I figured it should work myself and within the network the client
connects without a hitch, actually I figured I would be able to
connect to the server directly without a problem through the VPN. Is
there some type of nessus access control that prevents the client from
connecting to the server on a different subnet?
On Fri, Oct 10, 2008 at 1:54 PM, Sat Jagat Singh
<firstname.lastname@example.org> wrote: > If ssh is working across the vpn connection, then the port forwarding should
> work. Putty is o.k. for this. I have made that work. I generally prefer
> the cli ssh client available through the cygwin distribution. For my way of
> thinking it is easier to remember the setup because the syntax is identical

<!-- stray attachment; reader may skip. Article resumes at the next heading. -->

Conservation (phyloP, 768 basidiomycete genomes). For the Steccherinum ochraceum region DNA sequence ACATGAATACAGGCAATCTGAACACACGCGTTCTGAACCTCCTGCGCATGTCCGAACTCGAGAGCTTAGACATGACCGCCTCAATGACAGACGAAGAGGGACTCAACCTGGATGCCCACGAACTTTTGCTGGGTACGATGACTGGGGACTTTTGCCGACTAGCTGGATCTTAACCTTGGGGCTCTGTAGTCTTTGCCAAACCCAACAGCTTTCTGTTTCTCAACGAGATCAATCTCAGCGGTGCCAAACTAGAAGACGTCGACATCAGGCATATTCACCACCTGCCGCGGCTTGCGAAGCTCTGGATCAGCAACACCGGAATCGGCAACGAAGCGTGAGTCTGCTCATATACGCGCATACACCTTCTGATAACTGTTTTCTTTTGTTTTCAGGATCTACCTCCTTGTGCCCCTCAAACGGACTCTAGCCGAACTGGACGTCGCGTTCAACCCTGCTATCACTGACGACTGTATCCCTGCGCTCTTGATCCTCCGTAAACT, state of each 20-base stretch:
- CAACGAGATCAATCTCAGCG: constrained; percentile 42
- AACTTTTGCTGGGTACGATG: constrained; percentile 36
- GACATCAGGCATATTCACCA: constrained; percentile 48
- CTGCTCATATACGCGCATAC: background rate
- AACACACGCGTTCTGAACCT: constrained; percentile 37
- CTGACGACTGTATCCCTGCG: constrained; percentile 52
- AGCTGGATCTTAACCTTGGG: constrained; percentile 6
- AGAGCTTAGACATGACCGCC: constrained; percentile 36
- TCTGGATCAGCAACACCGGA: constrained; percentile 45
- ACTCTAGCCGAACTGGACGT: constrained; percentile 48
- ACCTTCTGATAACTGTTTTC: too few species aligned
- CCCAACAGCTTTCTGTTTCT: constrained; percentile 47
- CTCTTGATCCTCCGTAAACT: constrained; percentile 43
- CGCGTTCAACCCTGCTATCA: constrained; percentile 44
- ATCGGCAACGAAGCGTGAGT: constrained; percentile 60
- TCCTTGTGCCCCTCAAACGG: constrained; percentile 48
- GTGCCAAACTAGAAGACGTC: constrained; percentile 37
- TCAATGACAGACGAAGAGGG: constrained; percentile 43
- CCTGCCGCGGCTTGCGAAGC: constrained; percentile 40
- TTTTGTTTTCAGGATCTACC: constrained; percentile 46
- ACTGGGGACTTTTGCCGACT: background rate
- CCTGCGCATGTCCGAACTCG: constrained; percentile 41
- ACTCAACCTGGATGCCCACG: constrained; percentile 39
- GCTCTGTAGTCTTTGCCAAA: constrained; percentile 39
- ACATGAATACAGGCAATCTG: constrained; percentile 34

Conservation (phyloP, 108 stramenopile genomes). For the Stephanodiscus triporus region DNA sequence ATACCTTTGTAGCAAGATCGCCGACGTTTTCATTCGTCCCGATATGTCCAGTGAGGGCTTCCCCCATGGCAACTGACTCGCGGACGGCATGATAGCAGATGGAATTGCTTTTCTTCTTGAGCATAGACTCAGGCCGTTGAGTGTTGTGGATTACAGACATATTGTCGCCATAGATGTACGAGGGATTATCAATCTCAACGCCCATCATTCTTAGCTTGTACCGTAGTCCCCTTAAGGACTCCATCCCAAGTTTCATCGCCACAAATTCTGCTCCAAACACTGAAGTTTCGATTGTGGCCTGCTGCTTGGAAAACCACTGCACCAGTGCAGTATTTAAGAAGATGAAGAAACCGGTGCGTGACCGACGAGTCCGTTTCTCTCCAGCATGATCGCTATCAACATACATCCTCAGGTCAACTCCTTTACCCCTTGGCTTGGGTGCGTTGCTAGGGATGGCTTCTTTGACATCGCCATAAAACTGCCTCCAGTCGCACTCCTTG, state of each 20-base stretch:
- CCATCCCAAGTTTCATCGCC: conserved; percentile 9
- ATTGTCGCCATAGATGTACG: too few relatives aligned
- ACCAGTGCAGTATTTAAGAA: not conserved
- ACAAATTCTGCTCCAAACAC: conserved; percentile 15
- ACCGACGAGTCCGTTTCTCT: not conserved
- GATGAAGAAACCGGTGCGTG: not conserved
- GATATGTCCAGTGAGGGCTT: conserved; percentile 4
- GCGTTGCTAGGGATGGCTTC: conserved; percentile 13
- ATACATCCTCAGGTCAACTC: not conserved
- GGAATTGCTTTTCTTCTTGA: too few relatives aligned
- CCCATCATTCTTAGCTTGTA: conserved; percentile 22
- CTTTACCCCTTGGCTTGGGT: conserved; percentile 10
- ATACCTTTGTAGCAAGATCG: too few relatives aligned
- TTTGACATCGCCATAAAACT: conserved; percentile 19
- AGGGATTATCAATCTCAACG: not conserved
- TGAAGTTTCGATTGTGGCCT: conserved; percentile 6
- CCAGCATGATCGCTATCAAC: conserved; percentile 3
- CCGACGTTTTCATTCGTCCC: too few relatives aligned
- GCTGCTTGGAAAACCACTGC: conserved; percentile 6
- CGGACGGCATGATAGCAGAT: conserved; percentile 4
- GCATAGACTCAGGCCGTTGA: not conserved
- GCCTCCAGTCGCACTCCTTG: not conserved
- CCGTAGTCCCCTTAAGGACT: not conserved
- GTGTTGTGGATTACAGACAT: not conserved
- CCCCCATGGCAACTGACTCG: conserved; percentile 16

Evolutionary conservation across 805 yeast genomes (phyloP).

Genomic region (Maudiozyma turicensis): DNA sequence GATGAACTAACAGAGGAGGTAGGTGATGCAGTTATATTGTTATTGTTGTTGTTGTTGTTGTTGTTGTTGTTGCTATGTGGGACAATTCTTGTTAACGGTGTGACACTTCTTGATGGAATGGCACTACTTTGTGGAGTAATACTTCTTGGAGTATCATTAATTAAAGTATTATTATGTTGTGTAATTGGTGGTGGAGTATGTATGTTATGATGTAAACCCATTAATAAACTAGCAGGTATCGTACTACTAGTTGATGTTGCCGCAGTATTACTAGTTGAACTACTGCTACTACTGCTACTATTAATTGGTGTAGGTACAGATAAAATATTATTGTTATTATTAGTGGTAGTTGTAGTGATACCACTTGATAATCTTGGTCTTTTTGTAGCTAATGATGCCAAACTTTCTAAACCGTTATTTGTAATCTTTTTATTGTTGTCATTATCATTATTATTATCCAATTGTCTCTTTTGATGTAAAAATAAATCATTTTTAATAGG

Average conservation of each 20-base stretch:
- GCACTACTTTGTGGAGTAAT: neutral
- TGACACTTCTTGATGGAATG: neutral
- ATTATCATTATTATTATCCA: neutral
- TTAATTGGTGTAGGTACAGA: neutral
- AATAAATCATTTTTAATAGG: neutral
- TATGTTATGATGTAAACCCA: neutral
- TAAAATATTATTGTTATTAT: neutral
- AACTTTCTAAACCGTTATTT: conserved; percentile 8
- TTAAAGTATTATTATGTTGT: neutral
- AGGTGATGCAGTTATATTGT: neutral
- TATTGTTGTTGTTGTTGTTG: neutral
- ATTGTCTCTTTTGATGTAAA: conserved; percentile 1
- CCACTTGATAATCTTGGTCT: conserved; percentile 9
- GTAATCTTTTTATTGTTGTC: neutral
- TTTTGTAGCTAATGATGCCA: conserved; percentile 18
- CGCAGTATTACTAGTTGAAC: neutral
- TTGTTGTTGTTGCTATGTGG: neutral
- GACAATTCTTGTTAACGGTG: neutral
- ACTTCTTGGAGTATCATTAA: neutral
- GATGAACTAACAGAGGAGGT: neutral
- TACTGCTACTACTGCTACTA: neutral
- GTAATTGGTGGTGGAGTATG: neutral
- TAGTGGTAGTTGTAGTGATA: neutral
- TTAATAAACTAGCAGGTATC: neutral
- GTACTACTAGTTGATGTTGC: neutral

> to other implementations; e.g. linux. Putty has so many configuration tabs
> to go through to set this up that it can be confusing.
> --- On Thu, 10/9/08, Stephen Reese <email@example.com> wrote:
> From: Stephen Reese <firstname.lastname@example.org>
> Subject: Re: Tunnel Nessus client over ssh
> To: email@example.com, firstname.lastname@example.org
> Date: Thursday, October 9, 2008, 4:39 PM
>> Are you doing
> ssh like this:
>> ssh -Nf <remote_host> -L1241:localhost:1241
>> Then point your Nessus client at localhost 1241. You will probably be
>> prompted about the SSL certificate having changed or being for a new host
>> and asking you whether you want to accept the certificate. Then it just
>> works. I do it all the time.
> I was trying to connect via Microsoft XP box with a Cisco VPN client.
> Then using Putty to ssh to the server running the Nessus daemon. I can
> ssh without a problem but my port forwarding must be off because I
> have yet to be able to make a connection.
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